Illinois measure would require gas stoves to carry warning labels concerning health effects
The gas stove debate began earlier this year when Richard Trumka, Jr., a U.S. Consumer Product Safety commissioner, said in an interview that gas stoves posed a “hidden hazard.”
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If an Illinois lawmaker has her way, gas stoves sold in the state next year will be required to include labels warning the public about emissions.
State Rep Anne Stava-Murray’s, D-Downers Grove, House Bill 3572 would require all new gas stoves sold in the state starting in 2024 to have a warning label detailing the asthma risks associated with gas stove emissions.
“This bill is not about restricting people's choices,” Stava-Murray said during a news conference Wednesday. “On the contrary, it's about helping them make the best choices for themselves and their family.”
She added that this is a labeling bill and does not ban gas stoves or prevent anyone from buying gas stoves.
A recent analysis by Catalyst Environmental Solutions concluded that natural gas-powered stoves are not a significant determinant of residential indoor air quality. It concluded that existing research doesn’t establish a significant connection between respiratory illness and gas stove usage.
“While combustion emissions from gas ranges, ovens, and cooktops can contribute to some degree to emissions of recognized pollutants, there are no documented risks to respiratory health from natural gas stoves from the regulatory and advisory agencies and organizations responsible for protecting residential consumer health and safety,” CEO Karen Harbert of the American Gas Association said. “Furthermore, the U.S. Consumer Product Safety Commission and EPA do not present gas ranges as a significant contributor to adverse air quality or health hazards in their technical or public information literature, guidance, or requirements.”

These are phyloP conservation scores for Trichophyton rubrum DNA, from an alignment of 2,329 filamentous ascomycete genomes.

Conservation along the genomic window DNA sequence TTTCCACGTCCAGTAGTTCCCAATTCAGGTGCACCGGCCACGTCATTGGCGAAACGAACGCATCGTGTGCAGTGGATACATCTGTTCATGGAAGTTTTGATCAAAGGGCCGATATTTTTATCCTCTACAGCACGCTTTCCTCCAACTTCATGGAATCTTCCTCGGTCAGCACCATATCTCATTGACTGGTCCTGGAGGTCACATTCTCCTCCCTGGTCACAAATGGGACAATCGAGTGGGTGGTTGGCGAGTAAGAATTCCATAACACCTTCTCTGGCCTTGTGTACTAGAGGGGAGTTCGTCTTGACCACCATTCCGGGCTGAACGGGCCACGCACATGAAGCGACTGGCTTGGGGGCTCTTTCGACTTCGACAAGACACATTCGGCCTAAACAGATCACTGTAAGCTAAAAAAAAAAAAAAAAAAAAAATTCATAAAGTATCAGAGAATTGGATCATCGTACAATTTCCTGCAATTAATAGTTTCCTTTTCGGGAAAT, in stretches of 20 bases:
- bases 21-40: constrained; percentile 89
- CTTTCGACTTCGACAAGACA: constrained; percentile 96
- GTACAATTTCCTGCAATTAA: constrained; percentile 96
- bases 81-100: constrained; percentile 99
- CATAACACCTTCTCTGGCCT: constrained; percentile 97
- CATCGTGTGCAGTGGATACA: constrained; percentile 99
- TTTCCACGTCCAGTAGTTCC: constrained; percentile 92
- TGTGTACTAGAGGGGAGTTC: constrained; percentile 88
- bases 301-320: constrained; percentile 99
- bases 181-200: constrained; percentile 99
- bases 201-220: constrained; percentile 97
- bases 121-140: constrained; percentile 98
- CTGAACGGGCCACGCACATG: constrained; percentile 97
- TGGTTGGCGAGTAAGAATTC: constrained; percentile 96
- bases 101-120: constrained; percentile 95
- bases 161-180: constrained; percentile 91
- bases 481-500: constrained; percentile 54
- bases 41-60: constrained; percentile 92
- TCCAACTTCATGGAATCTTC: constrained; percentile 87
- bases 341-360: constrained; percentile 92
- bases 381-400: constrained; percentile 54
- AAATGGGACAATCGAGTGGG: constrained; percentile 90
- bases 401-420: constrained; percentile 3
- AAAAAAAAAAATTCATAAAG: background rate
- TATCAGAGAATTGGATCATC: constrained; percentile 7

The gas stove debate began earlier this year when Richard Trumka, Jr., a U.S. Consumer Product Safety commissioner, said in an interview that gas stoves posed a “hidden hazard” and suggested the agency could ban them.
John Spake is the president of the Comstock-Castle Stove Company in Quincy, which has been in business since the 1830s manufacturing mostly commercial equipment. He said his company already puts a potential cancer warning label on their equipment due to a California regulation.
“It will be just another warning sticker and government regulation on our business,” Spake said in a statement to The Center Square.